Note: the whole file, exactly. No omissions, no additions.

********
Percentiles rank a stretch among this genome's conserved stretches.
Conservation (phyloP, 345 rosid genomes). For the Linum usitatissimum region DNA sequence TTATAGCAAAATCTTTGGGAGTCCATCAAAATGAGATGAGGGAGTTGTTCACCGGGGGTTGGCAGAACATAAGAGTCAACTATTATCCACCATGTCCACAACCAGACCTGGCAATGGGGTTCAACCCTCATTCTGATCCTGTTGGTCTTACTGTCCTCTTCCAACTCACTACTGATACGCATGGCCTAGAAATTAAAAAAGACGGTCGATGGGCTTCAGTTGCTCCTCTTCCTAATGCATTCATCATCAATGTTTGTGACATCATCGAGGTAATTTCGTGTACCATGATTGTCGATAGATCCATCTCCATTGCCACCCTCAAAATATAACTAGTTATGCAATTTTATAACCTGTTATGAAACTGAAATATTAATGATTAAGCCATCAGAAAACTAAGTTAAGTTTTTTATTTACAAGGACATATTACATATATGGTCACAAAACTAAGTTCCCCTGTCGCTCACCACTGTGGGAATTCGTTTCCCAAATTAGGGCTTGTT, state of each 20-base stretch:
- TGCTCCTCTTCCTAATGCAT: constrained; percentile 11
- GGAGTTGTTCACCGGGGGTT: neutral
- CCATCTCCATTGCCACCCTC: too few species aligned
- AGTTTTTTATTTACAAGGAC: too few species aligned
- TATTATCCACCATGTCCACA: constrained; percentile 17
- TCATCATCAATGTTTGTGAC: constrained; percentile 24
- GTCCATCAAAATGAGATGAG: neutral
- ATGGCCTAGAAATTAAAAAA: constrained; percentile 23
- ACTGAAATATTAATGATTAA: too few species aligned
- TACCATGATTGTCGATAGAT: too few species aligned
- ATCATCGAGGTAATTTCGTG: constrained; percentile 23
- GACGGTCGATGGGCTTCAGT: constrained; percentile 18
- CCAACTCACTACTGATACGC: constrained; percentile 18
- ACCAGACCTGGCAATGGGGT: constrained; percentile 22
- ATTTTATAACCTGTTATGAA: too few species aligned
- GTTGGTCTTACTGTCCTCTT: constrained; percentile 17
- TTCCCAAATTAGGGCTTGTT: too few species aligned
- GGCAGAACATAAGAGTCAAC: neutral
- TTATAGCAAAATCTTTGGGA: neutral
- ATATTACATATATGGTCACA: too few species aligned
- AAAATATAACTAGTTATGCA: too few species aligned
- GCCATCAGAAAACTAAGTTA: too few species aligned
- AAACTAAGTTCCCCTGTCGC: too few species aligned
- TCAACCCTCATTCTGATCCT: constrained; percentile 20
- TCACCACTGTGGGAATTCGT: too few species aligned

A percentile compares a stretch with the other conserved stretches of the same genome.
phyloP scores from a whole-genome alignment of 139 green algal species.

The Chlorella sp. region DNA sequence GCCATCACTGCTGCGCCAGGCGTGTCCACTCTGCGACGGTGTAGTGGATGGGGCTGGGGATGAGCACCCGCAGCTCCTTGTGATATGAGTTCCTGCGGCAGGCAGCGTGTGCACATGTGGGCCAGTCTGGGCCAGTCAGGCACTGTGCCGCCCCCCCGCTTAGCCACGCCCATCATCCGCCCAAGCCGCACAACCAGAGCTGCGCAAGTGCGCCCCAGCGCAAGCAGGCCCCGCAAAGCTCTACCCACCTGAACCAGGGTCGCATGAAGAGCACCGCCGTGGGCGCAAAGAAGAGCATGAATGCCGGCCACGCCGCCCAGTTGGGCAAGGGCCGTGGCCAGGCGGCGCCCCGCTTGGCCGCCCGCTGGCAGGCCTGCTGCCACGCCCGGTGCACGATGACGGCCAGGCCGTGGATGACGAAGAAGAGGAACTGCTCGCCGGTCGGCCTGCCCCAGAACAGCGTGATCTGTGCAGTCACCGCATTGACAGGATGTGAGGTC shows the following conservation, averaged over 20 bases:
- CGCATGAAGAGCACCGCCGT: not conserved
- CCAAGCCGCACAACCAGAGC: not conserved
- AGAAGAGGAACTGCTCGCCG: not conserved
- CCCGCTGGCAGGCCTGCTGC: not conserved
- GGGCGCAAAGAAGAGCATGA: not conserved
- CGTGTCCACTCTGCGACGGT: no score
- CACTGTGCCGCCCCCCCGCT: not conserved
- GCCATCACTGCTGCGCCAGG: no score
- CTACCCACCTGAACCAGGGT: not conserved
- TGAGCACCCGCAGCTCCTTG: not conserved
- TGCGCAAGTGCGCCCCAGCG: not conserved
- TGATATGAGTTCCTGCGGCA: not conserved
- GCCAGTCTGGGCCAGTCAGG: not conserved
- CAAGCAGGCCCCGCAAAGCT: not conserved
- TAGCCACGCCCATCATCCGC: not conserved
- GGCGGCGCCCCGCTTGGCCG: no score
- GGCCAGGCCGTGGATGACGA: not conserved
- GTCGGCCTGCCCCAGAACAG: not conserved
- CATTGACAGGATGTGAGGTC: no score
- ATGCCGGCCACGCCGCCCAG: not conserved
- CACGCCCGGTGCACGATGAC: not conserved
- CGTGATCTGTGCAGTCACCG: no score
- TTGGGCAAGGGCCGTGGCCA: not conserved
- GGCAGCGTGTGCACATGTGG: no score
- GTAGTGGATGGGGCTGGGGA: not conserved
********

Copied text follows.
Percentiles rank a stretch among this genome's conserved stretches.
Conservation (phyloP, 345 rosid genomes). For the Linum usitatissimum region DNA sequence TTATAGCAAAATCTTTGGGAGTCCATCAAAATGAGATGAGGGAGTTGTTCACCGGGGGTTGGCAGAACATAAGAGTCAACTATTATCCACCATGTCCACAACCAGACCTGGCAATGGGGTTCAACCCTCATTCTGATCCTGTTGGTCTTACTGTCCTCTTCCAACTCACTACTGATACGCATGGCCTAGAAATTAAAAAAGACGGTCGATGGGCTTCAGTTGCTCCTCTTCCTAATGCATTCATCATCAATGTTTGTGACATCATCGAGGTAATTTCGTGTACCATGATTGTCGATAGATCCATCTCCATTGCCACCCTCAAAATATAACTAGTTATGCAATTTTATAACCTGTTATGAAACTGAAATATTAATGATTAAGCCATCAGAAAACTAAGTTAAGTTTTTTATTTACAAGGACATATTACATATATGGTCACAAAACTAAGTTCCCCTGTCGCTCACCACTGTGGGAATTCGTTTCCCAAATTAGGGCTTGTT, state of each 20-base stretch:
- TGCTCCTCTTCCTAATGCAT: constrained; percentile 11
- GGAGTTGTTCACCGGGGGTT: neutral
- CCATCTCCATTGCCACCCTC: too few species aligned
- AGTTTTTTATTTACAAGGAC: too few species aligned
- TATTATCCACCATGTCCACA: constrained; percentile 17
- TCATCATCAATGTTTGTGAC: constrained; percentile 24
- GTCCATCAAAATGAGATGAG: neutral
- ATGGCCTAGAAATTAAAAAA: constrained; percentile 23
- ACTGAAATATTAATGATTAA: too few species aligned
- TACCATGATTGTCGATAGAT: too few species aligned
- ATCATCGAGGTAATTTCGTG: constrained; percentile 23
- GACGGTCGATGGGCTTCAGT: constrained; percentile 18
- CCAACTCACTACTGATACGC: constrained; percentile 18
- ACCAGACCTGGCAATGGGGT: constrained; percentile 22
- ATTTTATAACCTGTTATGAA: too few species aligned
- GTTGGTCTTACTGTCCTCTT: constrained; percentile 17
- TTCCCAAATTAGGGCTTGTT: too few species aligned
- GGCAGAACATAAGAGTCAAC: neutral
- TTATAGCAAAATCTTTGGGA: neutral
- ATATTACATATATGGTCACA: too few species aligned
- AAAATATAACTAGTTATGCA: too few species aligned
- GCCATCAGAAAACTAAGTTA: too few species aligned
- AAACTAAGTTCCCCTGTCGC: too few species aligned
- TCAACCCTCATTCTGATCCT: constrained; percentile 20
- TCACCACTGTGGGAATTCGT: too few species aligned

A percentile compares a stretch with the other conserved stretches of the same genome.
phyloP scores from a whole-genome alignment of 139 green algal species.

The Chlorella sp. region DNA sequence GCCATCACTGCTGCGCCAGGCGTGTCCACTCTGCGACGGTGTAGTGGATGGGGCTGGGGATGAGCACCCGCAGCTCCTTGTGATATGAGTTCCTGCGGCAGGCAGCGTGTGCACATGTGGGCCAGTCTGGGCCAGTCAGGCACTGTGCCGCCCCCCCGCTTAGCCACGCCCATCATCCGCCCAAGCCGCACAACCAGAGCTGCGCAAGTGCGCCCCAGCGCAAGCAGGCCCCGCAAAGCTCTACCCACCTGAACCAGGGTCGCATGAAGAGCACCGCCGTGGGCGCAAAGAAGAGCATGAATGCCGGCCACGCCGCCCAGTTGGGCAAGGGCCGTGGCCAGGCGGCGCCCCGCTTGGCCGCCCGCTGGCAGGCCTGCTGCCACGCCCGGTGCACGATGACGGCCAGGCCGTGGATGACGAAGAAGAGGAACTGCTCGCCGGTCGGCCTGCCCCAGAACAGCGTGATCTGTGCAGTCACCGCATTGACAGGATGTGAGGTC shows the following conservation, averaged over 20 bases:
- CGCATGAAGAGCACCGCCGT: not conserved
- CCAAGCCGCACAACCAGAGC: not conserved
- AGAAGAGGAACTGCTCGCCG: not conserved
- CCCGCTGGCAGGCCTGCTGC: not conserved
- GGGCGCAAAGAAGAGCATGA: not conserved
- CGTGTCCACTCTGCGACGGT: no score
- CACTGTGCCGCCCCCCCGCT: not conserved
- GCCATCACTGCTGCGCCAGG: no score
- CTACCCACCTGAACCAGGGT: not conserved
- TGAGCACCCGCAGCTCCTTG: not conserved
- TGCGCAAGTGCGCCCCAGCG: not conserved
- TGATATGAGTTCCTGCGGCA: not conserved
- GCCAGTCTGGGCCAGTCAGG: not conserved
- CAAGCAGGCCCCGCAAAGCT: not conserved
- TAGCCACGCCCATCATCCGC: not conserved
- GGCGGCGCCCCGCTTGGCCG: no score
- GGCCAGGCCGTGGATGACGA: not conserved
- GTCGGCCTGCCCCAGAACAG: not conserved
- CATTGACAGGATGTGAGGTC: no score
- ATGCCGGCCACGCCGCCCAG: not conserved
- CACGCCCGGTGCACGATGAC: not conserved
- CGTGATCTGTGCAGTCACCG: no score
- TTGGGCAAGGGCCGTGGCCA: not conserved
- GGCAGCGTGTGCACATGTGG: no score
- GTAGTGGATGGGGCTGGGGA: not conserved